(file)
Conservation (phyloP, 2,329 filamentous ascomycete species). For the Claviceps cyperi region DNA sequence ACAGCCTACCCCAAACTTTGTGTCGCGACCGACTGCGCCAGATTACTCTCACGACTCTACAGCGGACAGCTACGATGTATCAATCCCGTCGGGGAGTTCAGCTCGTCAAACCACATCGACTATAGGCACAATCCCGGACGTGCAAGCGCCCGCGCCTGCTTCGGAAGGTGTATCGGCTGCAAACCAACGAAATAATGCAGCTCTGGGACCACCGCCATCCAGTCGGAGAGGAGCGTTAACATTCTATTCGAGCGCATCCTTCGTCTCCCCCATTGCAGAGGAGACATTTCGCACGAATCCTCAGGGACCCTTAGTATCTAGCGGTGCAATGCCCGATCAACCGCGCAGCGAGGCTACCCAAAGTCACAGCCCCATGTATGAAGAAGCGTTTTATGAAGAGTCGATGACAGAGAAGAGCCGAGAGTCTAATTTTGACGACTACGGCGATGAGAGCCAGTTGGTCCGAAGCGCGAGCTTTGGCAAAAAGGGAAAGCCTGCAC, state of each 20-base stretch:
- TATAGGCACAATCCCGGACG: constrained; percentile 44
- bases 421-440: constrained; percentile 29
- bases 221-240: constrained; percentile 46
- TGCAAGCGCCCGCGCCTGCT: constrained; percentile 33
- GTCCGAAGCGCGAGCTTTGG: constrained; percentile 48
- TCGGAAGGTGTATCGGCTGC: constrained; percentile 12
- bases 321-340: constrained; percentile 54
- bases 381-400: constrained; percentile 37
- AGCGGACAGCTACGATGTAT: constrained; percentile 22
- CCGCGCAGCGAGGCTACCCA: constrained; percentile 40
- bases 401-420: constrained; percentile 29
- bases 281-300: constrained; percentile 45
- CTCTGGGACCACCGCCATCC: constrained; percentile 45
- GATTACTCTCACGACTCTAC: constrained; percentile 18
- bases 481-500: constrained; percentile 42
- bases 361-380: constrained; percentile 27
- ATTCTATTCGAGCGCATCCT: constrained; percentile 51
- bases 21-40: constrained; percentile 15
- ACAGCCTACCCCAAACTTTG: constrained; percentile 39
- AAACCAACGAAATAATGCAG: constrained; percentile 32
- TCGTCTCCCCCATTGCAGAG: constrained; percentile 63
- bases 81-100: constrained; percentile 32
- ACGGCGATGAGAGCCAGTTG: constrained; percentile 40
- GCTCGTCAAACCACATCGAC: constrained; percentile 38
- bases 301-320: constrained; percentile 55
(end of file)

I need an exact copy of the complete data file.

Conservation (phyloP, 2,329 filamentous ascomycete species). For the Claviceps cyperi region DNA sequence ACAGCCTACCCCAAACTTTGTGTCGCGACCGACTGCGCCAGATTACTCTCACGACTCTACAGCGGACAGCTACGATGTATCAATCCCGTCGGGGAGTTCAGCTCGTCAAACCACATCGACTATAGGCACAATCCCGGACGTGCAAGCGCCCGCGCCTGCTTCGGAAGGTGTATCGGCTGCAAACCAACGAAATAATGCAGCTCTGGGACCACCGCCATCCAGTCGGAGAGGAGCGTTAACATTCTATTCGAGCGCATCCTTCGTCTCCCCCATTGCAGAGGAGACATTTCGCACGAATCCTCAGGGACCCTTAGTATCTAGCGGTGCAATGCCCGATCAACCGCGCAGCGAGGCTACCCAAAGTCACAGCCCCATGTATGAAGAAGCGTTTTATGAAGAGTCGATGACAGAGAAGAGCCGAGAGTCTAATTTTGACGACTACGGCGATGAGAGCCAGTTGGTCCGAAGCGCGAGCTTTGGCAAAAAGGGAAAGCCTGCAC, state of each 20-base stretch:
- TATAGGCACAATCCCGGACG: constrained; percentile 44
- bases 421-440: constrained; percentile 29
- bases 221-240: constrained; percentile 46
- TGCAAGCGCCCGCGCCTGCT: constrained; percentile 33
- GTCCGAAGCGCGAGCTTTGG: constrained; percentile 48
- TCGGAAGGTGTATCGGCTGC: constrained; percentile 12
- bases 321-340: constrained; percentile 54
- bases 381-400: constrained; percentile 37
- AGCGGACAGCTACGATGTAT: constrained; percentile 22
- CCGCGCAGCGAGGCTACCCA: constrained; percentile 40
- bases 401-420: constrained; percentile 29
- bases 281-300: constrained; percentile 45
- CTCTGGGACCACCGCCATCC: constrained; percentile 45
- GATTACTCTCACGACTCTAC: constrained; percentile 18
- bases 481-500: constrained; percentile 42
- bases 361-380: constrained; percentile 27
- ATTCTATTCGAGCGCATCCT: constrained; percentile 51
- bases 21-40: constrained; percentile 15
- ACAGCCTACCCCAAACTTTG: constrained; percentile 39
- AAACCAACGAAATAATGCAG: constrained; percentile 32
- TCGTCTCCCCCATTGCAGAG: constrained; percentile 63
- bases 81-100: constrained; percentile 32
- ACGGCGATGAGAGCCAGTTG: constrained; percentile 40
- GCTCGTCAAACCACATCGAC: constrained; percentile 38
- bases 301-320: constrained; percentile 55